Applying tech to local problems
This is going to be a pictureless post - sorry! For pictures see the twitter account https://www.twitter.com/kekorgin
It's been more than a year since we started this experiment. Initially, we modelled ourselves after Ghoomakkad (aka Infinity Hackbase). In a very short time we realised this won't work in Kerala. Then we moved to the beach (see a couple of stories down). Then we realised we were not needed. So we said, screw it - we'll take our skills where we're wanted!
There's a coming together of various factors for a successful social project. For KeK it's about "Applying tech to local problems".
No, we're not naive. Yes, we were crazy enough to start from first principles. Yes, we got incredibly stressed out, but also, incredibly rewarded (that look on a kid's face when he sees the LED glow - PRICELESS!).
Now, battle hardened, and wiser, we've decided to become Tech Nomads. That's right - not Digital Nomads - but TECH NOMADS. This idea perhaps needs a bit of explanation, and to begin with, I'll need to talk about hacking.
A hack is a clever solution to a tricky problem (go on - search for it online!). Hacking needs a little bit of irreverance. The irreverance to scratch out that label that says "WARRANTY VOID IF SEAL BROKEN!" and boldly unscrew where noone has unscrewed before! It needs a little bit of patience. A little bit of naughtiness. A little bit of not following the rules.
In India, our McAulayan education system has invested about two centuries and the might of the British Raj, and that of its successor, the Indian state, to squash out that bright spark out of a child's eyes at the earliest possible opportunity. Normally, this is run through the stern school teachers' cane - but most often than not, it is sustained and hammered down by that almighty social tool - namely - RIDICULE. Most of us who have been victims of this system, have at one point or another swallowed our curiosity for that visceral fear of being laughed at by our peers. This situation of course, is inversely proportionate to the social class/caste ranking of the reader - but that's for another rant. Having involved myself for the last 6 years among the "poorest of the poor" (see http://www.sisp.be ) I know this to be fact.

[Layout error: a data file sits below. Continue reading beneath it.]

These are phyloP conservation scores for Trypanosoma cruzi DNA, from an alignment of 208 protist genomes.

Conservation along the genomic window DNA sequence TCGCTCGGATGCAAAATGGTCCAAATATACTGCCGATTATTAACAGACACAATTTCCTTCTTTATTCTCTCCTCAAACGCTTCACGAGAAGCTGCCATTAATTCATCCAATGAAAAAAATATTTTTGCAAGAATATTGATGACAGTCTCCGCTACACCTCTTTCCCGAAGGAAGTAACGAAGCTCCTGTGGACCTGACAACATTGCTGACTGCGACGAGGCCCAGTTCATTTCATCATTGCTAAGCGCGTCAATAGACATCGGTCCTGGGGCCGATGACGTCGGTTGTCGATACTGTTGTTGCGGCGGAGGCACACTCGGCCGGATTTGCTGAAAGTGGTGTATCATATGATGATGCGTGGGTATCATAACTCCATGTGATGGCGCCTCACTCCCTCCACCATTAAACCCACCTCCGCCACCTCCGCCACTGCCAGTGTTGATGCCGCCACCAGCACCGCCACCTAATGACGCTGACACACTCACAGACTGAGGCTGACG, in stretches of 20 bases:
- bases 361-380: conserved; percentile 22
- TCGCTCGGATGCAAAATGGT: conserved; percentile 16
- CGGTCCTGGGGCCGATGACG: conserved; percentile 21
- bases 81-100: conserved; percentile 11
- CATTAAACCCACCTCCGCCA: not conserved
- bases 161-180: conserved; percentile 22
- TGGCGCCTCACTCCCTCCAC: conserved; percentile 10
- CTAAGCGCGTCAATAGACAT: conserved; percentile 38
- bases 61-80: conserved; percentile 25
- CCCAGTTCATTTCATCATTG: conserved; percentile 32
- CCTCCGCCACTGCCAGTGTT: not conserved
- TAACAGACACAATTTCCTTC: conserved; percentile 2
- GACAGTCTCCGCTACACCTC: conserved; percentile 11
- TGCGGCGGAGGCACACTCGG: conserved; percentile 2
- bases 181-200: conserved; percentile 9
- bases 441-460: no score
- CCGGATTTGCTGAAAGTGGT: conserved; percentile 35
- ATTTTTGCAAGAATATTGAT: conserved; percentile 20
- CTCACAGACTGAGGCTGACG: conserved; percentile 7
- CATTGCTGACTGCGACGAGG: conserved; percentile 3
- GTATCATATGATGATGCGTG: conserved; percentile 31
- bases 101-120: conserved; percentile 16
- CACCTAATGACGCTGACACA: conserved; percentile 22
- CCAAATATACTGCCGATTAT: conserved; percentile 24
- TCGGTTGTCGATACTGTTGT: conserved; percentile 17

And by far, with KeK, this has been our greatest challenge at every level.
We deliberately didn't "market" our space. We wanted to see if it was percieved to be "valuable" and thus naturally embraced. In order for this perception to arise, a few axiomatic assumptions are in order:
These fundamental ideas are, we discovered, severely in short supply across the board in and around the location we serviced. For over six months, a space existed with excellent facilities for electronics hacking, great proximity to one of the best beaches in India, and (arguably) good company. And it was for FREE.
We have discovered that this filter was a terribly high bar. A very very small number of individuals scaled this bar and hacked with us - they came up with some incredible work (have a look at the stories below!). These individuals are destined for success - I have seen people on several continents and from various backgrounds - from the heights of Oxbridge/Ivy League Academia, to the grim reality of North Korea's regimented education system. Mark my words - these folks will see excellent success.
But barring the exception, the rule was that the majority of people saw the space as a quick stopover enroute to relaxing at the beach. Or a social space to chill at.
Further, the social organisations we engaged with have no bar to assess our abilities, and the possibilities of collaborating with a gang of hackers. We gathered twice at the beach in as many years (see https://www.hackbeach.in ) - both times, we were seen as 'visitors' rather than as people whose skills could be used in the long term. There are several reasons for this - and our existing setup was primarily insufficient.
From these experiences, we have inferred the following:
Thus, we have decided to go mobile. We've packed up our infrastructure into a 3ft x 3ft x 3ft case, which we will ship around with us as mercenary hackers. We'll park in our hosts' facilities for a period of between 3 - 6 months. We'll apply our resources for free to our hosting organisation for this period of time to the best of our abilities. And then we'll pack up and move on to the next one.
This makes us Tech Nomads. Like gypsies, we'll go around the country, Applying tech to local problems.
Do you have a problem that needs Tech attention? Are you trying to solve a local problem? (Social, environmental, Educational?)
Please give us a shout - firstname.lastname@example.org
Right now, we're a core team of two - myself (http://220.127.116.11/~cherry) and Santhosh Raju (http://fraggerfox.homenet.org:10080/bsd-blog/ ) and loosely knit group of supporters who swoop in on request/need.
We're hoping to pitch tent soon - but until then, we'll be hanging around in retreat (before our next foray) at the Centre for Internet and Society basement hackspace in Bangalore (https://www.cis-india.org/) where several other illustrious hackers plotted their empires (buy me beer for names :-) )
We hope to not hang around Bangalore for more than a couple of weeks - but if you're in town, do drop by to witness our transit!
That's it for now - Kovalam - we had a great time - and we hope to pass by and pitch tent!
PS: We're not at CIS yet - please stay tuned on twitter and on the mailing list for an announcement before you visit!